The president of Morehouse, Dr. Robert M. Franklin, has been outspoken on the topic of attire and many other issues that affect the code of conduct within his campus.
The new dress code policy is a result of an eloquent address to his students that we printed in May.
He made parallels to a lot of the stigmas and/or stereotypes that must be thwarted in the minds of the world when they think of black men.
Here are some of the policy’s features:
* Caps, do-rags and hoods are banned in classrooms, the cafeteria and other indoor venues. Do-rags may not be worn outside of the residence halls.
* Sunglasses may not be worn in class or at formal programs.
* Jeans may not be worn at major programs such as convocation, commencement or Founder’s Day.
* Clothing with “derogatory, offensive and/or lewd messages either in words or pictures” may not be worn.
* “Sagging,” defined as “the wearing of one’s pants or shorts low enough to reveal undergarments or secondary layers of clothing,” is banned.
* Pajamas are banned in public areas.
* Wearing of “clothing associated with women’s garb (for example, dresses, tunics, purses, handbags, pumps, wigs, make-up, etc.)” is banned. (Morehouse educates only male students.)
According to reports the new policy has received mixed criticism from the student body.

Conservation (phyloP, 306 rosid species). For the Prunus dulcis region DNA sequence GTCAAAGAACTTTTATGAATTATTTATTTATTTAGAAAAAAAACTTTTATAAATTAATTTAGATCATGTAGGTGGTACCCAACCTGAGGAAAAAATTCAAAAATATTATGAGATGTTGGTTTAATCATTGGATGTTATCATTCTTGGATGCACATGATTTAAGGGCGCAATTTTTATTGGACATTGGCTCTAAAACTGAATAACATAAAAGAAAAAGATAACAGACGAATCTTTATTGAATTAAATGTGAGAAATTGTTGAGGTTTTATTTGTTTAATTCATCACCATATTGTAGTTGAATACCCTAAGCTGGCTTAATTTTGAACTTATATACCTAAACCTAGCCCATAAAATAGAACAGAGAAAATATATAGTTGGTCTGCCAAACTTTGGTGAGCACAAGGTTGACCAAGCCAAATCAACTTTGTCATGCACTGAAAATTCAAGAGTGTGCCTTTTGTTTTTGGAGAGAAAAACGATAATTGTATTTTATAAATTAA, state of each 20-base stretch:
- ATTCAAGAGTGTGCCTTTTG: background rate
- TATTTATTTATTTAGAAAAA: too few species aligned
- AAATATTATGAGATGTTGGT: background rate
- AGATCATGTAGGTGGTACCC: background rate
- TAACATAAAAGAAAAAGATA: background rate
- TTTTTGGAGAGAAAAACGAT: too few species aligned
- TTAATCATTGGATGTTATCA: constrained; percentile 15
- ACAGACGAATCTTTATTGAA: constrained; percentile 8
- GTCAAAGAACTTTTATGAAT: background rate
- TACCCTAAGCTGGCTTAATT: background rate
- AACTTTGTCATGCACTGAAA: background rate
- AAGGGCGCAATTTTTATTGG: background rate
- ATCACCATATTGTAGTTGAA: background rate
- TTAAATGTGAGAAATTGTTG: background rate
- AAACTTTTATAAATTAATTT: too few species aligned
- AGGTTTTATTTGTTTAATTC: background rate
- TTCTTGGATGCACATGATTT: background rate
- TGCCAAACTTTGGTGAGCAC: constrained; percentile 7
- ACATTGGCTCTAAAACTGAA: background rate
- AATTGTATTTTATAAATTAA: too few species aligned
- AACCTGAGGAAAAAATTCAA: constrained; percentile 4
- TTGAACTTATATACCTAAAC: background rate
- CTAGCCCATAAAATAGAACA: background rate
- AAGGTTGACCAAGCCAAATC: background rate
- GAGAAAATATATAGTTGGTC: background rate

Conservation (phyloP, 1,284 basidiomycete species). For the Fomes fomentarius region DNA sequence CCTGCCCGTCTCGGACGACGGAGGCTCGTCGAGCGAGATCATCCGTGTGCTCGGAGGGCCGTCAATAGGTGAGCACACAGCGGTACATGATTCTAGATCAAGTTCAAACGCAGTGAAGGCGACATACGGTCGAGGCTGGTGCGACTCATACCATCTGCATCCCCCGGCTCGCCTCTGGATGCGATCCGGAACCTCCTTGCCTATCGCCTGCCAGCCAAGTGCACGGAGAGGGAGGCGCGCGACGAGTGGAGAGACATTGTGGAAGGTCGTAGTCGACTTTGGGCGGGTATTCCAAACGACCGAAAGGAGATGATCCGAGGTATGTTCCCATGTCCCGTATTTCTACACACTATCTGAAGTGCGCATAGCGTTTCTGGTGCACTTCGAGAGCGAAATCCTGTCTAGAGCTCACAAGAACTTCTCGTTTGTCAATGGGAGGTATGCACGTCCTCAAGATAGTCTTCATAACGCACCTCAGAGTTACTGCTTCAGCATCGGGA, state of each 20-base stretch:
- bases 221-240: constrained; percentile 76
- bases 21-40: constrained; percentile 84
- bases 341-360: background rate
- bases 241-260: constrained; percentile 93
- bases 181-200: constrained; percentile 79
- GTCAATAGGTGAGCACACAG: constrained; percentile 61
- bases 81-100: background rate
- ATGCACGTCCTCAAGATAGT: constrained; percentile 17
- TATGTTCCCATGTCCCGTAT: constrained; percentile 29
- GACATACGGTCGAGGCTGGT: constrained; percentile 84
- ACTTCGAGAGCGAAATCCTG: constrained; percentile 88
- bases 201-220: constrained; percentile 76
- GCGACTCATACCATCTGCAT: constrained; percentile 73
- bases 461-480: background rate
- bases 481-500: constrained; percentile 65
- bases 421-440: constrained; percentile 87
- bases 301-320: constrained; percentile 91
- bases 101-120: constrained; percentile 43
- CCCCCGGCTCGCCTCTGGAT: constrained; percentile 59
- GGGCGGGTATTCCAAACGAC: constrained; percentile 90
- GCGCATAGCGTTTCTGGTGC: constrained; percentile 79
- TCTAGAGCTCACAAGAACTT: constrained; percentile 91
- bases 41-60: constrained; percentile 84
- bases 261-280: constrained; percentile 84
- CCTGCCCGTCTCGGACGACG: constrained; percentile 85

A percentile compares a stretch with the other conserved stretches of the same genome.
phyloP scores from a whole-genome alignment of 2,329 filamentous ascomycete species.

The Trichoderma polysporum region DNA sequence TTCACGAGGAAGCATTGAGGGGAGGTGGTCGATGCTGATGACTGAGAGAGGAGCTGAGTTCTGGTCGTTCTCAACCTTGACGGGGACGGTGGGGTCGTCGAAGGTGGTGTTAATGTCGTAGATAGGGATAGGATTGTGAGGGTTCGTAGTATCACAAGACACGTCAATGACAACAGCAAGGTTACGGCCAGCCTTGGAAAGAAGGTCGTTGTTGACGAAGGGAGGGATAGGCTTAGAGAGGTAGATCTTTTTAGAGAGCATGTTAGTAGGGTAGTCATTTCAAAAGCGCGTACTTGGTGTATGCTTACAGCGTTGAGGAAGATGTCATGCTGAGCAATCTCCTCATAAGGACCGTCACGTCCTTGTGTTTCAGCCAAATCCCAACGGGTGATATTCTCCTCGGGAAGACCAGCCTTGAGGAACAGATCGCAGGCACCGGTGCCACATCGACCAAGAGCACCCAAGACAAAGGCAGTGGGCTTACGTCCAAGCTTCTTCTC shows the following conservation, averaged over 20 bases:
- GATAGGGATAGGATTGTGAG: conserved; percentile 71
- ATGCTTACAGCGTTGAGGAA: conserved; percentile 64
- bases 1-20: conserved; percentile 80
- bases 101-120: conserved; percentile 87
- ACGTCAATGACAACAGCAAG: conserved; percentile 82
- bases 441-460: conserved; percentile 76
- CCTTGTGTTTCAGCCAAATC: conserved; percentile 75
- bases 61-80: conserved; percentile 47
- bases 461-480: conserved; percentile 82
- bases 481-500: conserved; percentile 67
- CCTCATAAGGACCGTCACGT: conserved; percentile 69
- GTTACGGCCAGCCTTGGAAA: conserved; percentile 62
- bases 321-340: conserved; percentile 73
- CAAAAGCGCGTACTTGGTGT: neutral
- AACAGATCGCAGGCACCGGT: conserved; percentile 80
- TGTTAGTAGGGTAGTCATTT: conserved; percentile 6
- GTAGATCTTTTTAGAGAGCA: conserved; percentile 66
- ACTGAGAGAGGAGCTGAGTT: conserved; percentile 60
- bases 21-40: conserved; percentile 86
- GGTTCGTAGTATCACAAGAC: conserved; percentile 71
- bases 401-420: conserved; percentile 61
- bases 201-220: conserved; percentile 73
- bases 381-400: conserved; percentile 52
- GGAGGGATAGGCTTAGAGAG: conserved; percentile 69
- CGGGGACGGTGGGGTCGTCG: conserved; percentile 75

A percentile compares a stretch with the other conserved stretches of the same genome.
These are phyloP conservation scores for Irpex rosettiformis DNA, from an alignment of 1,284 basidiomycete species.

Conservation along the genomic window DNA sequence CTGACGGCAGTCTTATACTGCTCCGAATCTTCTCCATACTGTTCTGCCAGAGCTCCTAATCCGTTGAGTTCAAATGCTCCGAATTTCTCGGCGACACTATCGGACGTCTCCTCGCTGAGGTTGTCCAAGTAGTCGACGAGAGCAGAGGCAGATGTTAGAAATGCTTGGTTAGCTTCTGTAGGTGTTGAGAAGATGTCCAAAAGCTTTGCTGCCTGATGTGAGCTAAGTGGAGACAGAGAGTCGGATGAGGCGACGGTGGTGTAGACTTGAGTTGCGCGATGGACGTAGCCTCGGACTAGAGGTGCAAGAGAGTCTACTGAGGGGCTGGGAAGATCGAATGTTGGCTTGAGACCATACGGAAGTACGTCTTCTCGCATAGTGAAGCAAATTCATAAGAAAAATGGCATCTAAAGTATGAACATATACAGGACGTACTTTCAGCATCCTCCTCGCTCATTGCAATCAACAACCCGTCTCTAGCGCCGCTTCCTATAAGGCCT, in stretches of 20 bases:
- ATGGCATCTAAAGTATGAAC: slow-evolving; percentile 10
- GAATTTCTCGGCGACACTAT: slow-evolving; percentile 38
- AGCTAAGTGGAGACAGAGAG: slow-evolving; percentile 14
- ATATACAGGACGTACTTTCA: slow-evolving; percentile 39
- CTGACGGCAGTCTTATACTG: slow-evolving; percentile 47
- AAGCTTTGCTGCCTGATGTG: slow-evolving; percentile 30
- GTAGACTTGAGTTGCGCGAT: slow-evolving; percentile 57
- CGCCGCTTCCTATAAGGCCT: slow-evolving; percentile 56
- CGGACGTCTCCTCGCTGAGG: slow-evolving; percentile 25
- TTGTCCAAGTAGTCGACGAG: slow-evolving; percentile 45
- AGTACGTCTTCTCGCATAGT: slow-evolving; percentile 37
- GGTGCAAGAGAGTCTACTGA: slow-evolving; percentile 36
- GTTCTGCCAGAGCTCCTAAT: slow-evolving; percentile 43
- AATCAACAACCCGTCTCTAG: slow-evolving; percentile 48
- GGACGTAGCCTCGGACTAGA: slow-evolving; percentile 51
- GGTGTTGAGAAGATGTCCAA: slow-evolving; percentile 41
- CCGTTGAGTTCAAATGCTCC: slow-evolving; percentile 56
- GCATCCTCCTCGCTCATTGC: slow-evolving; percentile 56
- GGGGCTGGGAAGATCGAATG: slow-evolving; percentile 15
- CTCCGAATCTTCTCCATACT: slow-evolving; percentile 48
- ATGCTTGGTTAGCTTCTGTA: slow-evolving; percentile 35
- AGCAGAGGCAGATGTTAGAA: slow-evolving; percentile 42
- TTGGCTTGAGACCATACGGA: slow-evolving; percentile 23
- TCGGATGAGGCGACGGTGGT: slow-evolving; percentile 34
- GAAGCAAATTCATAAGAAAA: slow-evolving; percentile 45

The reaction is probably due to the student body’s general feeling that they already take their appearance seriously. (How could you not with Dr. Franklin as your president).
William Bynum, vice president for student services at Morehouse, said that the clothing rules are part of a broader agenda to develop students’ minds and “social consciences.” He said that Franklin has pushed President Obama’s idea that there should be “no excuses” for black men in an era when one of their own has been elected president of the United States.
Bynum said that while the clothing rules are capturing attention, it is important to view those rules as part of a broad set of values being promoted. For instance, on Saturday, 200 students spent the morning going door-to-door in area neighborhoods, briefing residents on tutoring and mentoring programs run by students, and providing information about nutrition, energy efficiency and job training.
Read more HERE.